Odaraia alata
This is Odaraia alata, an arthropod resembling a submarine from the middle Cambrian Burgess Shale Jean Bernard Caron/Royal Ontario Museum

The oldest fossil brains ever discovered have been found by scientists and are expected to shed light on how heads first evolved.

The 500-million-year-old brain fossils provide a key transition point where early ancestors of arthropods (which today includes insects and spiders) evolved from having soft bodies to hard.

Scientists at the University of Cambridge looked at two types of arthropod ancestors. One was a soft-bodied trilobite – a funny creature that looks like a submarine.

The team found it had a hard plate (called the anterior sclerite) and eye-like features at the front of their bodies that were connected through nerve traces coming from the front part of the brain – a find that corresponds with how modern arthropods control vision.

Published in the journal Current Biology, researchers were then able to compare the trilobite with anomalocaridids, a group of swimming predators that lived at the same time.

Odaraia alata
Close-up of the fossilized brain in Odaraia alata, an arthropod resembling a submarine from the middle Cambrian Burgess Shale Jean Bernard Caron/Royal Ontario Museum

Findings showed similarities between the trilobite's hard plate and a plate on the top of the anomalocaridid head, suggesting a common origin.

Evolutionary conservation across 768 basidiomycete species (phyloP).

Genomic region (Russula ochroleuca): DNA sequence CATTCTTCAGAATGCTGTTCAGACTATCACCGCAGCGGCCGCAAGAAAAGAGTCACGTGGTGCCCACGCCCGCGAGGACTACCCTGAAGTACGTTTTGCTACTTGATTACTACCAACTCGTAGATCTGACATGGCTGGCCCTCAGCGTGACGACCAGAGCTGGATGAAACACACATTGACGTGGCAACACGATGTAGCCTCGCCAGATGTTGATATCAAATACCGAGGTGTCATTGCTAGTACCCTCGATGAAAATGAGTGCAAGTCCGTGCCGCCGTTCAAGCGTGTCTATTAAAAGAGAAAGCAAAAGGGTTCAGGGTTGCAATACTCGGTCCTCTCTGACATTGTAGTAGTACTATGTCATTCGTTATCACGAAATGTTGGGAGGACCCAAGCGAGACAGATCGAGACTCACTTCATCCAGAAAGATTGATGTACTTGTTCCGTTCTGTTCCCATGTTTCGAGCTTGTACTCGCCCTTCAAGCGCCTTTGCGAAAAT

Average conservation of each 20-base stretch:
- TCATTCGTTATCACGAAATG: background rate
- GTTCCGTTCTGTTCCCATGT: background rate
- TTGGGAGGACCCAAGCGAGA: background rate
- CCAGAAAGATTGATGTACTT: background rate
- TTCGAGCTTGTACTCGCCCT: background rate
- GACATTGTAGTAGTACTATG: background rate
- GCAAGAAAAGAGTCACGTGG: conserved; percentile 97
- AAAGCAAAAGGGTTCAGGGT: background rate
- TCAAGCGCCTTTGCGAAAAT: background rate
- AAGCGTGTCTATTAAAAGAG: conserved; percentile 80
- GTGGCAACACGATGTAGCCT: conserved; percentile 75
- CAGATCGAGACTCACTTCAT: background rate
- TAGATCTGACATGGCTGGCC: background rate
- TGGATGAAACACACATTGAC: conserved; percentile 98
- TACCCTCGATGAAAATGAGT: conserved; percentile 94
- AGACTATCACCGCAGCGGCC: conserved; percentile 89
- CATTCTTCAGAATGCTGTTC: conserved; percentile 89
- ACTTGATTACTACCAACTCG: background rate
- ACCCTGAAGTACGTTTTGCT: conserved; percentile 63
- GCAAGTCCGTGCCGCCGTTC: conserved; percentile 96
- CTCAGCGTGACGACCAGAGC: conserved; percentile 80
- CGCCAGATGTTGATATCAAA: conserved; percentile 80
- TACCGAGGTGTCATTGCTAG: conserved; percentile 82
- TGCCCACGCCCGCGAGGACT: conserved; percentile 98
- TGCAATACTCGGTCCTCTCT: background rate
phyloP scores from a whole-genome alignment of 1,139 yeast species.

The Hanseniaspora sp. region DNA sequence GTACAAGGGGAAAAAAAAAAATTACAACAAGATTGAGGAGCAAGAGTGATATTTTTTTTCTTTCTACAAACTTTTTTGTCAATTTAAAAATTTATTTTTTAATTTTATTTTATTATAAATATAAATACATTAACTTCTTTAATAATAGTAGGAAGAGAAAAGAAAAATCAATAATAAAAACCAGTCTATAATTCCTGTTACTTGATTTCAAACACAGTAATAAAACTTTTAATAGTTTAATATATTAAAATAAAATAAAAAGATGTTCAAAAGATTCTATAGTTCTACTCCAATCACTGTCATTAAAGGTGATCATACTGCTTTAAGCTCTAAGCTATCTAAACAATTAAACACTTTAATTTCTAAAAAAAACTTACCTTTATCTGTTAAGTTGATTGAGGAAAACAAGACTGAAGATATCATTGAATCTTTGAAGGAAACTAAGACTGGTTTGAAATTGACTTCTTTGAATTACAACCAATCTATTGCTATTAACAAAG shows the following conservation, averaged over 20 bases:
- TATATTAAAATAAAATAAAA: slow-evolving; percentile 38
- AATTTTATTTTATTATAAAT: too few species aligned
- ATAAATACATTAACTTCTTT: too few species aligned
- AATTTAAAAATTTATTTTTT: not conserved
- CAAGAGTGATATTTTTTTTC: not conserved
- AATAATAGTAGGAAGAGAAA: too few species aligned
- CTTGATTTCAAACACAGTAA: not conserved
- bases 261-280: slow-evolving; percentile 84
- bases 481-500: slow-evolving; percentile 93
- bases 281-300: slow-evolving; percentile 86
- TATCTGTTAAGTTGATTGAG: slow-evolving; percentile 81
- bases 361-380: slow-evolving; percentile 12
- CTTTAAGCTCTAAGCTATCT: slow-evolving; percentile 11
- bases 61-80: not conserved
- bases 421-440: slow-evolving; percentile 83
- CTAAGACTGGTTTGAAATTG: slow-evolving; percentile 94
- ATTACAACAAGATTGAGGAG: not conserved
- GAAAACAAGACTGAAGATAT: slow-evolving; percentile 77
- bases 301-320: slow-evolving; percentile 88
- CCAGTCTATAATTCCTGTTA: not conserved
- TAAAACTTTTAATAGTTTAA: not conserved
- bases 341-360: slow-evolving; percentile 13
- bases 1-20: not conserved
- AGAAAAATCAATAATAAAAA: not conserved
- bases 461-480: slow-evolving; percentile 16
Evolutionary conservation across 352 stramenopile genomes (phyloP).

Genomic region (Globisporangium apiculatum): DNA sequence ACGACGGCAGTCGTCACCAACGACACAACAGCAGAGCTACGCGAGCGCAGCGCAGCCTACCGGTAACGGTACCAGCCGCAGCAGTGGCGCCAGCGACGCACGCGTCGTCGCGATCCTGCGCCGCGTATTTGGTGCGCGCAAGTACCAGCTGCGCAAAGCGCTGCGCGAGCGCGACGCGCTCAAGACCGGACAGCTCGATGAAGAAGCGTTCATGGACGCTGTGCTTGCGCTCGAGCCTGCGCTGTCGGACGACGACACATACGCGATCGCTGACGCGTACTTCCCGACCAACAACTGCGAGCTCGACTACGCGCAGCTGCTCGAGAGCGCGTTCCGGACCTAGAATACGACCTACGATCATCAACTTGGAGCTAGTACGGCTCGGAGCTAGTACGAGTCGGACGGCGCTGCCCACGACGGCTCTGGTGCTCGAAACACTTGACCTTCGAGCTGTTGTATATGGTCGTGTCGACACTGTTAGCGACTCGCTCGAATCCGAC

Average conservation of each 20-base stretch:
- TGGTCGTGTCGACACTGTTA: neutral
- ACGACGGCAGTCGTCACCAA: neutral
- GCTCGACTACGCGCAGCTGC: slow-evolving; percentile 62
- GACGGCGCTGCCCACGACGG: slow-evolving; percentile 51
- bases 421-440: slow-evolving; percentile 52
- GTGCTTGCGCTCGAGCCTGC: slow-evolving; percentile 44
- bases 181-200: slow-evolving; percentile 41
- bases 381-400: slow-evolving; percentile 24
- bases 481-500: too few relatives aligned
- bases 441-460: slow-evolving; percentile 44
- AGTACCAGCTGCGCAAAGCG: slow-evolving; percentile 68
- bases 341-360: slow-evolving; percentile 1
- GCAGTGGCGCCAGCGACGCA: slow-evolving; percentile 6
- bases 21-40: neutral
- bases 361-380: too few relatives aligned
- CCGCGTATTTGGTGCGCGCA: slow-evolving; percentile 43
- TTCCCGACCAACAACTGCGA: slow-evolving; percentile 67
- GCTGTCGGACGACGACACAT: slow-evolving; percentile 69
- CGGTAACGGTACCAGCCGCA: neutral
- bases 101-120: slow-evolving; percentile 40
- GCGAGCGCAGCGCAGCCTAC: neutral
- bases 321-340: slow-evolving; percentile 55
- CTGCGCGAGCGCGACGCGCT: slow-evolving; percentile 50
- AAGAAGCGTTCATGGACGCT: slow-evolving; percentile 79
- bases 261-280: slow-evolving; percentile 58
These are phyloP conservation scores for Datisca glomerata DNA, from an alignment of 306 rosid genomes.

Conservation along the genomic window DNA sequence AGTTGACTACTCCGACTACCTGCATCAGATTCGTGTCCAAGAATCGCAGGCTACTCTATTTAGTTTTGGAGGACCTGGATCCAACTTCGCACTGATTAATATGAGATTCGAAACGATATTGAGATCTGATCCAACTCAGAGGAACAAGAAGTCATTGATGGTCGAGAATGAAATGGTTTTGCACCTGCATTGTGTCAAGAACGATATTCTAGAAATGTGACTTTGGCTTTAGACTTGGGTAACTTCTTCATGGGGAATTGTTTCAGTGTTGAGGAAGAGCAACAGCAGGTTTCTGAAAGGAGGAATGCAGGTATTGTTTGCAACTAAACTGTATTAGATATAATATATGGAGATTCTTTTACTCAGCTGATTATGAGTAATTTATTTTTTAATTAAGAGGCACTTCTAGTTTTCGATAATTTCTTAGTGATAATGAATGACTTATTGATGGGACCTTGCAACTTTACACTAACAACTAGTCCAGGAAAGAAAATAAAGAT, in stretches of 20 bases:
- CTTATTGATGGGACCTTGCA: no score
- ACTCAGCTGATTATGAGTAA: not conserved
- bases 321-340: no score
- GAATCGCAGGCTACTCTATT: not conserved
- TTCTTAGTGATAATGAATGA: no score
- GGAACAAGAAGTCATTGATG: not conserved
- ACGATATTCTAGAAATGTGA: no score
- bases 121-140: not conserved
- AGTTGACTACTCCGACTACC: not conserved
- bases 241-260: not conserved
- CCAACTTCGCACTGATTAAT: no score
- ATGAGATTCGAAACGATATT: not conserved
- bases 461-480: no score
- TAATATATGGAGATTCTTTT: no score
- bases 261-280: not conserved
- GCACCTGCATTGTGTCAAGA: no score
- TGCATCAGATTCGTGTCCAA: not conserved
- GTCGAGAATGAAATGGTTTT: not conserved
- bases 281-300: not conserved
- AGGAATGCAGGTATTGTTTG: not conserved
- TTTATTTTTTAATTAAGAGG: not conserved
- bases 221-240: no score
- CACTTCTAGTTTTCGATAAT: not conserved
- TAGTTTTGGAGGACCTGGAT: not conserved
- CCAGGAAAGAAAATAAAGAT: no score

Because of the preserved brains, scientist were able to recognise the anterior sclerite as a bridge between the head of the anomalocaridids and that of more familiar jointed arthropods.

Study author Javier Ortega-Hernández said: "The anterior sclerite has been lost in modern arthropods, as it most likely fused with other parts of the head during the evolutionary history of the group.

"What we're seeing in these fossils is one of the major transitional steps between soft-bodied worm-like creatures and arthropods with hard exoskeletons and jointed limbs – this is a period of crucial transformation."

Helmetia expansa
Helmetia expansa, a soft-bodied trilobite-like arthropod Javier Ortega-Hernández/University of Cambridge

The researchers noticed the creatures had photoreceptors embedded into the anterior sclerite and that these were connected to the front part of the fossilised brain – as with modern arthropods. It is thought these ancient brains would have processed information much as arthropods do today.

These creatures lived around the time of the Cambrian Explosion – a period of rapid evolutionary change and when most animal groups emerged. Before this, most life resembled algae or jellyfish.

Findings brains in fossils is extremely rare because of the soft tissue they are made from, so finding conclusive evidence about creatures from the time is difficult.

"Heads have become more complex over time," Ortega-Hernández said. "But what we're seeing here is an answer to the question of how arthropods changed their bodies from soft to hard. It gives us an improved understanding of the origins and complex evolutionary history of this highly successful group."